It will not be a return to a picturesque past, no matter how much they romanticize a golden era. It will surpass all they have ever known. Even Isaiah has trouble painting the vision because mere words are not up to the task. He can only speak poetically to convey what God has in store. So, he says the wolf and the lamb will romp in the fields together. And the lion? The lion will become a vegetarian! The harmony in creation will be so extensive, that not only will humans live together in peace, but grace and reconciliation will extend even to the animal kingdom.

Isaiah's words describing God's dream for the world have instilled hope in countless generations. When we despair about poverty and violence and suffering, these words inspire us to look beyond the present to a time when the values of God's kingdom begin to take root throughout the earth.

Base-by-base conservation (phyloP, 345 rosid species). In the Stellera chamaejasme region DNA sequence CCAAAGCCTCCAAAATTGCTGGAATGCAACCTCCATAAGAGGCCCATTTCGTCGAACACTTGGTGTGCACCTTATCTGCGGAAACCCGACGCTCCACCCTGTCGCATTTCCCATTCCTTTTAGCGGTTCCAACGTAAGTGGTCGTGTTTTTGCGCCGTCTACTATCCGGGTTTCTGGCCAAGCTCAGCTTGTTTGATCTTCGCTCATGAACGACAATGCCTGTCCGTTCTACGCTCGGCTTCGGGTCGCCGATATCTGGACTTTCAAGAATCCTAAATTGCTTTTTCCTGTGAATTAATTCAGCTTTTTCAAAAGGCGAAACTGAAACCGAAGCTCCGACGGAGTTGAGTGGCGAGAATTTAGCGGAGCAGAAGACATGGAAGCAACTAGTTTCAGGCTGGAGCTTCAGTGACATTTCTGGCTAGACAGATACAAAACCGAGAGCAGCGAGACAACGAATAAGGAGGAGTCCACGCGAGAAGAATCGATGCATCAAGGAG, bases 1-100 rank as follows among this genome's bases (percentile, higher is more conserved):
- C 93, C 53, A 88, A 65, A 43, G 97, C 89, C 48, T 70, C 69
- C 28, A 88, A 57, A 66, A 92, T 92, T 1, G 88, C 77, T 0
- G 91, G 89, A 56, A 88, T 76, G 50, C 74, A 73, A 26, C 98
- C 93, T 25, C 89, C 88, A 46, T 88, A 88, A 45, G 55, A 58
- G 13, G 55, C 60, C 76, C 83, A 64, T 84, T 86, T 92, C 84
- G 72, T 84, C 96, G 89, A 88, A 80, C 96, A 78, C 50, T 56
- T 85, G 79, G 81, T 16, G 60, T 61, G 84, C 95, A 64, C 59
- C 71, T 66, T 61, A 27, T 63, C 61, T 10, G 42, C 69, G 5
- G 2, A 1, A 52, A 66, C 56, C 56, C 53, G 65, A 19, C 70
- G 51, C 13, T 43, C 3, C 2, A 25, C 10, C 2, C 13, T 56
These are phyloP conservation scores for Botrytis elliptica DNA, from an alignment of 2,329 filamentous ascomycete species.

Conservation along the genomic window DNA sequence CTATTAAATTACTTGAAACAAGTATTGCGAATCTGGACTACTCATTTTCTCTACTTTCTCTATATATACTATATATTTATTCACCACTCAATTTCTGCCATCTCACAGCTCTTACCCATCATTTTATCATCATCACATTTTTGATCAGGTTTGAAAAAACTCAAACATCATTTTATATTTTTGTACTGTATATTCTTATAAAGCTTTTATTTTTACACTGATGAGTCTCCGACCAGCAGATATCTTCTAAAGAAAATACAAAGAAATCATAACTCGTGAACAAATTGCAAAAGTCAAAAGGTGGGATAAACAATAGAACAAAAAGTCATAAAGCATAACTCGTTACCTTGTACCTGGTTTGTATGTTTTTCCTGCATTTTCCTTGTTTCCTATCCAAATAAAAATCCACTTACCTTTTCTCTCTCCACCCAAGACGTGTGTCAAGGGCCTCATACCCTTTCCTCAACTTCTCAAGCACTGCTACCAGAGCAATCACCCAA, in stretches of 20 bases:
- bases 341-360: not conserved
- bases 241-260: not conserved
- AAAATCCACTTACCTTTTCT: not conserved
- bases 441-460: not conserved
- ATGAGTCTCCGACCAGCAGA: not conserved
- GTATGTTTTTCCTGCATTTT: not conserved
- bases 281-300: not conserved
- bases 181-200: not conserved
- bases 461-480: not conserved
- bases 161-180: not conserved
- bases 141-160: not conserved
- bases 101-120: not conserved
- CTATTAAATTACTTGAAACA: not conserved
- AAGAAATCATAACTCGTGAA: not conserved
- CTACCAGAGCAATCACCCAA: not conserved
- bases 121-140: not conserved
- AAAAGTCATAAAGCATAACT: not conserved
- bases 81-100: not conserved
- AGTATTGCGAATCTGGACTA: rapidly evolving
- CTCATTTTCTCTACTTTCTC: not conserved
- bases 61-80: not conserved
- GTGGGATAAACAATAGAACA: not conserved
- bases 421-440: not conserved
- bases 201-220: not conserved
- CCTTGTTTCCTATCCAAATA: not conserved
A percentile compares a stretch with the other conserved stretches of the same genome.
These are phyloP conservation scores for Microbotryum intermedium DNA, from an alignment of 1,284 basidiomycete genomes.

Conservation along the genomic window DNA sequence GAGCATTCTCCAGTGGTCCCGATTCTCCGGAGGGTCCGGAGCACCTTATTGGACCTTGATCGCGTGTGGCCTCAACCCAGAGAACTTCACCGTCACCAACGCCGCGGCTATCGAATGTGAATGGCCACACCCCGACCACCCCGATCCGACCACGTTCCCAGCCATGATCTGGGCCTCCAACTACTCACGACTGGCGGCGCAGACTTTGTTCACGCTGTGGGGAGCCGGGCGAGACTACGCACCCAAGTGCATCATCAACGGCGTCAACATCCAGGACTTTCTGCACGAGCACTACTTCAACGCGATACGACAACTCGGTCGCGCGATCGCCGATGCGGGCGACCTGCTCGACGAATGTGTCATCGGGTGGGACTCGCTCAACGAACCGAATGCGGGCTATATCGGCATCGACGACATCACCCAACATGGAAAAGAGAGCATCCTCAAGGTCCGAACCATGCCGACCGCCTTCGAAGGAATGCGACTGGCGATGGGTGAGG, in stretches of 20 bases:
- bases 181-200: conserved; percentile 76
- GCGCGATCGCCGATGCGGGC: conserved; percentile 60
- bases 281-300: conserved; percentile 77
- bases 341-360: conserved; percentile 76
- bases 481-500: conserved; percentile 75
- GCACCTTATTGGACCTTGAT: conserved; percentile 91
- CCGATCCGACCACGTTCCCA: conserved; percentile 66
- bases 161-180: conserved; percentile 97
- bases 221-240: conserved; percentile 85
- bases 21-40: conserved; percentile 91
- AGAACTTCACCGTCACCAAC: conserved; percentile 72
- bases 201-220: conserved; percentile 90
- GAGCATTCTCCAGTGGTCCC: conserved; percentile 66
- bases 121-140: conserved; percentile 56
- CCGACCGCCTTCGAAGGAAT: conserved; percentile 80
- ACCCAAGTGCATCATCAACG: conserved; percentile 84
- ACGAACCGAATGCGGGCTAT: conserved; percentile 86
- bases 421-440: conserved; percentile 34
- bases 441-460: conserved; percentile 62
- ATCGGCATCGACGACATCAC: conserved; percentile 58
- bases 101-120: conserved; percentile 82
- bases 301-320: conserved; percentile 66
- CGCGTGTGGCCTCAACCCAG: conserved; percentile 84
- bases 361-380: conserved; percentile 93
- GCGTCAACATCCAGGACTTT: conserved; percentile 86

Deep within each human soul is a longing for serenity, security and the absence of conflict. Regrettably, we often allow selfish desires and past suffering to whittle away at this grand, passionate yearning until it becomes a paltry vision of what we believe is achievable and what we believe is good for ourselves regardless of its impact on others. Not a single biblical prophet says, "Enrich thyself." All say, "Enrich the world."